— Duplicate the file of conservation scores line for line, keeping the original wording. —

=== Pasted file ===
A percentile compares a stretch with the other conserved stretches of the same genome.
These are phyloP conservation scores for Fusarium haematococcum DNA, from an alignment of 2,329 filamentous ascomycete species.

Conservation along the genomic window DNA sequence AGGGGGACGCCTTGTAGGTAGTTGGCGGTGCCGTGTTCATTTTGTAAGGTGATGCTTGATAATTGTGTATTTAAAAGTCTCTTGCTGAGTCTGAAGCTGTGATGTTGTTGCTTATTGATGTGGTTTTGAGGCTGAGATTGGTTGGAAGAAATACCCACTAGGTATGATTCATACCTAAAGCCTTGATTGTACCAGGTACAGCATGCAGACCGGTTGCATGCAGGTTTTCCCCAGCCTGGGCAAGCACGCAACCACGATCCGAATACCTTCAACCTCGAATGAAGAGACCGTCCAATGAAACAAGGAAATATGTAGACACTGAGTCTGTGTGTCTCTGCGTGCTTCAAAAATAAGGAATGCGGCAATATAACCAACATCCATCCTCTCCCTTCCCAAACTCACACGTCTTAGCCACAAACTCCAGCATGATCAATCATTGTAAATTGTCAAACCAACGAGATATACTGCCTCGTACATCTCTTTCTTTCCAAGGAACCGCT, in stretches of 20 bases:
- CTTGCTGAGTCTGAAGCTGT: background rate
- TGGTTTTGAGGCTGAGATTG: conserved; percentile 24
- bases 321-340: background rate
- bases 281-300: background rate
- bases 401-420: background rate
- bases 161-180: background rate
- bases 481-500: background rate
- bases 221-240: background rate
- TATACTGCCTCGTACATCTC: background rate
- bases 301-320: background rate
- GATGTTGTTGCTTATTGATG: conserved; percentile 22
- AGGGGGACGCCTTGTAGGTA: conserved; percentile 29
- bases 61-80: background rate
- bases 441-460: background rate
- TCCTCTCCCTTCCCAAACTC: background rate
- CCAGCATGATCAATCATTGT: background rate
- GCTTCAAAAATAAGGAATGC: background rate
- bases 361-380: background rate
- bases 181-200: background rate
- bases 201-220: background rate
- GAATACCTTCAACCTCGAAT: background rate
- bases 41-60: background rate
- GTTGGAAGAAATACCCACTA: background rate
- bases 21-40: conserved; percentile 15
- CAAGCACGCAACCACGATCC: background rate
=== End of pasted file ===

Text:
A percentile compares a stretch with the other conserved stretches of the same genome.
These are phyloP conservation scores for Fusarium haematococcum DNA, from an alignment of 2,329 filamentous ascomycete species.

Conservation along the genomic window DNA sequence AGGGGGACGCCTTGTAGGTAGTTGGCGGTGCCGTGTTCATTTTGTAAGGTGATGCTTGATAATTGTGTATTTAAAAGTCTCTTGCTGAGTCTGAAGCTGTGATGTTGTTGCTTATTGATGTGGTTTTGAGGCTGAGATTGGTTGGAAGAAATACCCACTAGGTATGATTCATACCTAAAGCCTTGATTGTACCAGGTACAGCATGCAGACCGGTTGCATGCAGGTTTTCCCCAGCCTGGGCAAGCACGCAACCACGATCCGAATACCTTCAACCTCGAATGAAGAGACCGTCCAATGAAACAAGGAAATATGTAGACACTGAGTCTGTGTGTCTCTGCGTGCTTCAAAAATAAGGAATGCGGCAATATAACCAACATCCATCCTCTCCCTTCCCAAACTCACACGTCTTAGCCACAAACTCCAGCATGATCAATCATTGTAAATTGTCAAACCAACGAGATATACTGCCTCGTACATCTCTTTCTTTCCAAGGAACCGCT, in stretches of 20 bases:
- CTTGCTGAGTCTGAAGCTGT: background rate
- TGGTTTTGAGGCTGAGATTG: conserved; percentile 24
- bases 321-340: background rate
- bases 281-300: background rate
- bases 401-420: background rate
- bases 161-180: background rate
- bases 481-500: background rate
- bases 221-240: background rate
- TATACTGCCTCGTACATCTC: background rate
- bases 301-320: background rate
- GATGTTGTTGCTTATTGATG: conserved; percentile 22
- AGGGGGACGCCTTGTAGGTA: conserved; percentile 29
- bases 61-80: background rate
- bases 441-460: background rate
- TCCTCTCCCTTCCCAAACTC: background rate
- CCAGCATGATCAATCATTGT: background rate
- GCTTCAAAAATAAGGAATGC: background rate
- bases 361-380: background rate
- bases 181-200: background rate
- bases 201-220: background rate
- GAATACCTTCAACCTCGAAT: background rate
- bases 41-60: background rate
- GTTGGAAGAAATACCCACTA: background rate
- bases 21-40: conserved; percentile 15
- CAAGCACGCAACCACGATCC: background rate